The fall of the Keynesian Consensus may be dated from Milton Friedman’s Presidential Address to the 1967 meeting of the American Economic Association. The main target of Friedman’s critique was an adaptation of the Phillips Curve, which began as an empirical observation but had by then been transformed into an analytical function—a precise and stable tradeoff between inflation and unemployment that served to close the familiar four-quadrant relationship among money markets, investment and output, and output and employment. It completed the Keynesian model, creating a satisfying closed system within which the impact of the levers of monetary and fiscal policy on output, employment, and inflation might be analyzed.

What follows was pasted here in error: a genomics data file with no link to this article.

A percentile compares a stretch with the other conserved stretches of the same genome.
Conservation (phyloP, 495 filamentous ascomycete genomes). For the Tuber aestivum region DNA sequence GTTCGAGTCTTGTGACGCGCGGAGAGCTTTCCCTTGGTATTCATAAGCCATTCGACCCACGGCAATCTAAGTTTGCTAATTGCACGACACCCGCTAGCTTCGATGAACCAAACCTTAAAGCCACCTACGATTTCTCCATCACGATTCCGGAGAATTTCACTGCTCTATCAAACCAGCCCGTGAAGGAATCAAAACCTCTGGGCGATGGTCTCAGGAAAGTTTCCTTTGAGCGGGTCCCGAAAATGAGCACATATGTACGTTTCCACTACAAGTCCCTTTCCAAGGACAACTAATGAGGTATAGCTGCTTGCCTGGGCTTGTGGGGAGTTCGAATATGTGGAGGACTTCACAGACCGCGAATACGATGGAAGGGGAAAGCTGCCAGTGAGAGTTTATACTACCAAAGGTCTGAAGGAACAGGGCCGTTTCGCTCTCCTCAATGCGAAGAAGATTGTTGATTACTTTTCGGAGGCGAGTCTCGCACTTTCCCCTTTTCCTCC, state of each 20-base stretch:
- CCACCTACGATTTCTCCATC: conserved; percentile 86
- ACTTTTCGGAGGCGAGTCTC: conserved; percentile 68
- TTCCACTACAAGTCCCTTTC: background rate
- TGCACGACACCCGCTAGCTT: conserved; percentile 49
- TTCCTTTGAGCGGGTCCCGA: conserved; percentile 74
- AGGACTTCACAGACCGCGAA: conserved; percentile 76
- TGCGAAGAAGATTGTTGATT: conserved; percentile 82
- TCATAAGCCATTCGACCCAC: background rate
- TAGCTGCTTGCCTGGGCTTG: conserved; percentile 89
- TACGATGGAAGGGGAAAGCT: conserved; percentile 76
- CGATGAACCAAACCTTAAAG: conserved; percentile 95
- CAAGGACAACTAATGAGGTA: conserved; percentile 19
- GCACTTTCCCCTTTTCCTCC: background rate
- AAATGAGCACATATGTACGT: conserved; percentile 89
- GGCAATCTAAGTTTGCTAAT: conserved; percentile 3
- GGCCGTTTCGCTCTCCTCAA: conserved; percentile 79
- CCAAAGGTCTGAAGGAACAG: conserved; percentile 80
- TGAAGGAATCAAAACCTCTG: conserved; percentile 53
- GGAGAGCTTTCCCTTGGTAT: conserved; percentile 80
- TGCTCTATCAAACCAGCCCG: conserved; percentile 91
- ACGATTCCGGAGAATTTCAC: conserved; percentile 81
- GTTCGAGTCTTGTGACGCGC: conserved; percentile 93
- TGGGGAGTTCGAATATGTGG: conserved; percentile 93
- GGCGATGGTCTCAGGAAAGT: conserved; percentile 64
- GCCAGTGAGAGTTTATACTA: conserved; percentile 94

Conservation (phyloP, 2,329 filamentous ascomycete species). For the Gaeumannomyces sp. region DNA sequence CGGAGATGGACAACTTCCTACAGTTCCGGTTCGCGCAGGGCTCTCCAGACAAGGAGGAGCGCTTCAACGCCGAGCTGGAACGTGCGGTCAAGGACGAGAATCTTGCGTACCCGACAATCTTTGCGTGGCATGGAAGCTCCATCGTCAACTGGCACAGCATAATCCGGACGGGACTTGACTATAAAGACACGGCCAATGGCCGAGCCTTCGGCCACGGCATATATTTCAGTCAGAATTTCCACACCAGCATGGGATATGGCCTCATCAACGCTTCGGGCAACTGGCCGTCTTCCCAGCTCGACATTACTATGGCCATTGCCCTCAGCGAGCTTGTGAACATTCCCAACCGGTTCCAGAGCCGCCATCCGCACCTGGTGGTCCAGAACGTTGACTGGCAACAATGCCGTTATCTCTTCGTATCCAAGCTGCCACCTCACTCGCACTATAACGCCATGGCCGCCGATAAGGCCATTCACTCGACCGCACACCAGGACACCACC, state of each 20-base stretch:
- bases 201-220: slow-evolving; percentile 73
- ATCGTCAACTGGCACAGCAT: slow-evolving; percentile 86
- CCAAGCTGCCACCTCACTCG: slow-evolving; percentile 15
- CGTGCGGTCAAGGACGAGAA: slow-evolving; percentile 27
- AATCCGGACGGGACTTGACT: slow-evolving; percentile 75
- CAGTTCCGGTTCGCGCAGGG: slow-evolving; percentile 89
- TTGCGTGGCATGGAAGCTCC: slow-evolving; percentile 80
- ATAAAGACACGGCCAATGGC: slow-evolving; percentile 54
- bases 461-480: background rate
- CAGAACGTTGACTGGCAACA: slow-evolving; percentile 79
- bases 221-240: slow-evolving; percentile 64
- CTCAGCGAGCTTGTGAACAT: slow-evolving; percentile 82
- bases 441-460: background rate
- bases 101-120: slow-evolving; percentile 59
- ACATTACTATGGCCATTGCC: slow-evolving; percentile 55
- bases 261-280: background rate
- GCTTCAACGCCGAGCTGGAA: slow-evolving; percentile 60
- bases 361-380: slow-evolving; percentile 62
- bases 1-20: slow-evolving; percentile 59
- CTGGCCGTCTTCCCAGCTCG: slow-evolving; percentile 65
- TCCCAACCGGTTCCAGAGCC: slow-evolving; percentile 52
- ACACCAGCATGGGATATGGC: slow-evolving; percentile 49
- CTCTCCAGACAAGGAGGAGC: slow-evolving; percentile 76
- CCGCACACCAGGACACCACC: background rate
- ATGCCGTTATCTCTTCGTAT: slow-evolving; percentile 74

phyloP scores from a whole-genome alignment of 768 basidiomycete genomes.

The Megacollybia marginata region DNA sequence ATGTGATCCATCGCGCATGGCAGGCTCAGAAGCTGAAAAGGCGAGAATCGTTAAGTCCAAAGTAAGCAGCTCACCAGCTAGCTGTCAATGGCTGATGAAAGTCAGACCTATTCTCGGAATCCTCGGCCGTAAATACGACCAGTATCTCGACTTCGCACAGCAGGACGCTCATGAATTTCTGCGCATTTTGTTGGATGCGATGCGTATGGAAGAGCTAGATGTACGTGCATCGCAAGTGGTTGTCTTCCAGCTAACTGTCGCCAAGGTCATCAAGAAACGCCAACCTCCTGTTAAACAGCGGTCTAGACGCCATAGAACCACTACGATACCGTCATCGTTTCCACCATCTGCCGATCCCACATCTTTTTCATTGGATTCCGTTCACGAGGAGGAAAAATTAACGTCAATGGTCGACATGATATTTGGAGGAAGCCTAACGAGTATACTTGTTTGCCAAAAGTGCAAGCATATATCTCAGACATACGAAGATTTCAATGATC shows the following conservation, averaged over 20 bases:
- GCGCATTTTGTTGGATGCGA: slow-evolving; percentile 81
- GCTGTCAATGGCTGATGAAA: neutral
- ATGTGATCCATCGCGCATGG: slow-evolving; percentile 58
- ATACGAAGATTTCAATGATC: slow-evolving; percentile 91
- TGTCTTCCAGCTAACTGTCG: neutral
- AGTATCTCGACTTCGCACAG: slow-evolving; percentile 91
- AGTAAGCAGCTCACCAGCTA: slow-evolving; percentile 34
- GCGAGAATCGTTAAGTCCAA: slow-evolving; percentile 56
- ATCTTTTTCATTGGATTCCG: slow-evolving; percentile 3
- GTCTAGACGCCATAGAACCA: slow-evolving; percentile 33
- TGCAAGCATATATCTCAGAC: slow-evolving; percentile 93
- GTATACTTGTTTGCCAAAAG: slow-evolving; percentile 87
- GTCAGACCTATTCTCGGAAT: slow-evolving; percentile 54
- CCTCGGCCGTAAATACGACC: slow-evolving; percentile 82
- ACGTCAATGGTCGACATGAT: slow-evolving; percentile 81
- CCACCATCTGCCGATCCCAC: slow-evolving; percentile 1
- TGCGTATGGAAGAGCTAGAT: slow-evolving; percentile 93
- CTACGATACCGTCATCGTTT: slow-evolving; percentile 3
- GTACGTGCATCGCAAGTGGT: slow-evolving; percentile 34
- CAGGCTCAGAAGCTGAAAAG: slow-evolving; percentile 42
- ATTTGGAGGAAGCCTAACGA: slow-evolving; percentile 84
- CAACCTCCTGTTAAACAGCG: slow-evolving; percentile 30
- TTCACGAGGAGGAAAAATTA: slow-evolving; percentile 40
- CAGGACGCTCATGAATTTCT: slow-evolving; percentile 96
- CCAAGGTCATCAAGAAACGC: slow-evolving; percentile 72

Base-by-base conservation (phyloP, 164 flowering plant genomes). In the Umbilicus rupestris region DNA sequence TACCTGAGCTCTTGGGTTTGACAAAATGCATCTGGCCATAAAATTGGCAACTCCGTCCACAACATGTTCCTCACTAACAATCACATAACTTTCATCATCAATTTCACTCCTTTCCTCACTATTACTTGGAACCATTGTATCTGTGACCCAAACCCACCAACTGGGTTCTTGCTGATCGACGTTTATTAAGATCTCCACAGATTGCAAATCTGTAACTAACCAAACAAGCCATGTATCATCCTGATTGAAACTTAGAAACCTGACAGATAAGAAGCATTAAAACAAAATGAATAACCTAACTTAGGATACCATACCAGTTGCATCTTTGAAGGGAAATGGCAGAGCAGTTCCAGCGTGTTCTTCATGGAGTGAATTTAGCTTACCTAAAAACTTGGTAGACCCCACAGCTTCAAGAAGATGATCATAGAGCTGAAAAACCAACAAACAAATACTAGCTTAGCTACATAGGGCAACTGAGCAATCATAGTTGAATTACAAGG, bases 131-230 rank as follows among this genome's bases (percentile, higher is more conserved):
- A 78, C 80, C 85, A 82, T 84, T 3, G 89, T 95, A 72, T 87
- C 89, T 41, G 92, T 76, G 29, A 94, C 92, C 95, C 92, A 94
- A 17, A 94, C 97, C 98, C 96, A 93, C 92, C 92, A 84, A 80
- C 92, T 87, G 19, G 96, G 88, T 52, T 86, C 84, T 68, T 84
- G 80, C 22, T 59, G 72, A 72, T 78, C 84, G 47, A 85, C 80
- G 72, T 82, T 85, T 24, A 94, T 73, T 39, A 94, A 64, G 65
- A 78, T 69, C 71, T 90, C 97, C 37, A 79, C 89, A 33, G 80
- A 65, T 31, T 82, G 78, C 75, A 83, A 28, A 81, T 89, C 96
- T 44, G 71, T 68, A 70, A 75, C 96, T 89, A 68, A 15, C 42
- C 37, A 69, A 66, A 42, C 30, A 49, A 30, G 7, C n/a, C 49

Friedman argued that the trade-off could only be a short-run phenomenon. In the longer run, once actors in the economy had fully absorbed and could anticipate the rate of inflation, the Phillips Curve would be vertical at a given level of employment—the natural rate. Hence, monetary policy might affect the employment-inflation trade-off in the short run, but in the long run it could not influence the level of employment that is “ground out by the Walrasian system of general equilibrium equations” (Friedman, 1968, p. 8). Similarly, fiscal policy could have no permanent effect on output. An increase in government spending would result in a higher rate of interest, “crowding out” private-sector investment.
The events of the 1970s, in particular the coexistence of high rates of inflation and rising unemployment following the oil crisis of 1974,